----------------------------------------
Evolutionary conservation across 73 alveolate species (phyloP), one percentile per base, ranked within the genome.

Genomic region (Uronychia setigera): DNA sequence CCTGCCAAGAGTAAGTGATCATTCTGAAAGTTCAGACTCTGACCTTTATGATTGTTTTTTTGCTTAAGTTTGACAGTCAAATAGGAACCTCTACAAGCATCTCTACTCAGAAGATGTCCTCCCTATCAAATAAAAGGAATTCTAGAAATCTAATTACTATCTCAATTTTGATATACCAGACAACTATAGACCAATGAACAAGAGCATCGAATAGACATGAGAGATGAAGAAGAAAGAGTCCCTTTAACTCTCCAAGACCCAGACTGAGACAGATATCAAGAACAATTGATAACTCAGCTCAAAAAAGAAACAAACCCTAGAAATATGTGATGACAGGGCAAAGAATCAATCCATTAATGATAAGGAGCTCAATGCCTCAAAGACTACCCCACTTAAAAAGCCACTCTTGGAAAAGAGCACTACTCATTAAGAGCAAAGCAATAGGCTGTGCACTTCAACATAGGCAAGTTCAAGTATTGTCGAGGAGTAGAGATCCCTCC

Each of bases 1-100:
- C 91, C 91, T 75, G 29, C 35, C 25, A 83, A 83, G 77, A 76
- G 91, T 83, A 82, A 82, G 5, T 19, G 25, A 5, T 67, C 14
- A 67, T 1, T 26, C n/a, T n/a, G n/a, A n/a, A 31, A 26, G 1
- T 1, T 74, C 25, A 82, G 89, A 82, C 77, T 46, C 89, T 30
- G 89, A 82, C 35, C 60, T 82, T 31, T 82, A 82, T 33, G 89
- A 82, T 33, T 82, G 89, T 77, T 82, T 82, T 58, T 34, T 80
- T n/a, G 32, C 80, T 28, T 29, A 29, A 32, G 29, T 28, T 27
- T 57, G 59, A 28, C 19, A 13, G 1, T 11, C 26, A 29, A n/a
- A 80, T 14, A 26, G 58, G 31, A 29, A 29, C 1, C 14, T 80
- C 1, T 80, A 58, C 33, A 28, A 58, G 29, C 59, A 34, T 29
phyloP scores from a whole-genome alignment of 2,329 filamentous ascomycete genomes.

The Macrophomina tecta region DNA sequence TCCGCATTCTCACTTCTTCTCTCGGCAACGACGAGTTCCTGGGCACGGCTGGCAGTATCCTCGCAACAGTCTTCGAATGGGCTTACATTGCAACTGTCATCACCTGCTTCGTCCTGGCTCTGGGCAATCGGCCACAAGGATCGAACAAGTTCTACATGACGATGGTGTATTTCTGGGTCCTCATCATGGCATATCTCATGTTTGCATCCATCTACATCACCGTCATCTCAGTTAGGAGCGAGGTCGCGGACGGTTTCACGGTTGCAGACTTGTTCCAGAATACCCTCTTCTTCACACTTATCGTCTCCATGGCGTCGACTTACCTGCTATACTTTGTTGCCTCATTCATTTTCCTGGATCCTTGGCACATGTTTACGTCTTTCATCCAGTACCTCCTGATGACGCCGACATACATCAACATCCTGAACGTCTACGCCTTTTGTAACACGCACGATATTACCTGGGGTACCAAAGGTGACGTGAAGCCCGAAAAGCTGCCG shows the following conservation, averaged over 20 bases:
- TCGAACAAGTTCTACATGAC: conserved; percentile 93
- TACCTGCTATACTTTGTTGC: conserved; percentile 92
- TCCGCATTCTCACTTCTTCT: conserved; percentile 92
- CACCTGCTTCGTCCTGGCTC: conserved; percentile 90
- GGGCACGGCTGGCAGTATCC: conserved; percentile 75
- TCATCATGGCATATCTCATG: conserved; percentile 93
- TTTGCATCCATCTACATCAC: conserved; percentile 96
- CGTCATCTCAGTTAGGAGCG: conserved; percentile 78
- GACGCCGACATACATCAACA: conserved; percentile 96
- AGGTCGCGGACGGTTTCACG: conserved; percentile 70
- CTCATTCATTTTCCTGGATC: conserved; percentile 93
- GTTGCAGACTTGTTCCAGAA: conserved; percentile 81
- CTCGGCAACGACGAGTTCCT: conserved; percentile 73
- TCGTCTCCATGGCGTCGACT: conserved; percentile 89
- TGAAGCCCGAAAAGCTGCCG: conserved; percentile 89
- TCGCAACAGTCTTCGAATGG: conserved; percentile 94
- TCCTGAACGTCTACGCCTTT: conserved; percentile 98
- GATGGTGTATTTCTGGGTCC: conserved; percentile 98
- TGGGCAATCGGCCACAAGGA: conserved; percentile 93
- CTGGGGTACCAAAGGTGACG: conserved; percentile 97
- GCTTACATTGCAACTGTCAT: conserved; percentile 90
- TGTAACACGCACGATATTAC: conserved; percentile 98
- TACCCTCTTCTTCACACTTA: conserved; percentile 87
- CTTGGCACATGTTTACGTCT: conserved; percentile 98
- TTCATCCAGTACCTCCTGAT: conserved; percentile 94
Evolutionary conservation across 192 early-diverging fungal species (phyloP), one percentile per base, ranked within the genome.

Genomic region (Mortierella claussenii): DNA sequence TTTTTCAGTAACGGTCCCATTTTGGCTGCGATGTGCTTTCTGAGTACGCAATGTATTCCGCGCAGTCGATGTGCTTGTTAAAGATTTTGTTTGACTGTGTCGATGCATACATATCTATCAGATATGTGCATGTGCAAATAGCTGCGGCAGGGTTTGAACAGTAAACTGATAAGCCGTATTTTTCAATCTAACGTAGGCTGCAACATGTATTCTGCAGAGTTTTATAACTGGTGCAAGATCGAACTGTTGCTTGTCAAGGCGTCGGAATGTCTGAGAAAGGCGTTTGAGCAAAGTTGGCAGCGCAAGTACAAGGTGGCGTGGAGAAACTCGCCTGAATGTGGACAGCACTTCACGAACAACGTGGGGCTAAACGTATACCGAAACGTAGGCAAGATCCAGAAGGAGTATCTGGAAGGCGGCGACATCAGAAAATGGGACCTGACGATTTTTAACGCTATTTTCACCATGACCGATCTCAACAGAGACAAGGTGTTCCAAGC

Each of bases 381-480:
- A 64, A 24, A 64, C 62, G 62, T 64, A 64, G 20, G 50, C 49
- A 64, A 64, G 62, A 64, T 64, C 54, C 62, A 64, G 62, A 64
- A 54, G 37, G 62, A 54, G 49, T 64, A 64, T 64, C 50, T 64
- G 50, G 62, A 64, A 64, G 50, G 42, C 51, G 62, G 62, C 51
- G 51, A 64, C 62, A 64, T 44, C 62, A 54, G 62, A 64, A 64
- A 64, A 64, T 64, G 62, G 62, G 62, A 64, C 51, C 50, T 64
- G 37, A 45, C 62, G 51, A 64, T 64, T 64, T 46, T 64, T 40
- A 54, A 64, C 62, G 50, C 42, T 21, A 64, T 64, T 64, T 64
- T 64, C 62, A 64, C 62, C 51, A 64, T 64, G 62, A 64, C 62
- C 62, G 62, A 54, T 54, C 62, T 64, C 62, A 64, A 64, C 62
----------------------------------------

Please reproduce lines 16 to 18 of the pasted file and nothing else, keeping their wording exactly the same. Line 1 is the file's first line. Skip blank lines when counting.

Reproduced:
- TCGAACAAGTTCTACATGAC: conserved; percentile 93
- TACCTGCTATACTTTGTTGC: conserved; percentile 92
- TCCGCATTCTCACTTCTTCT: conserved; percentile 92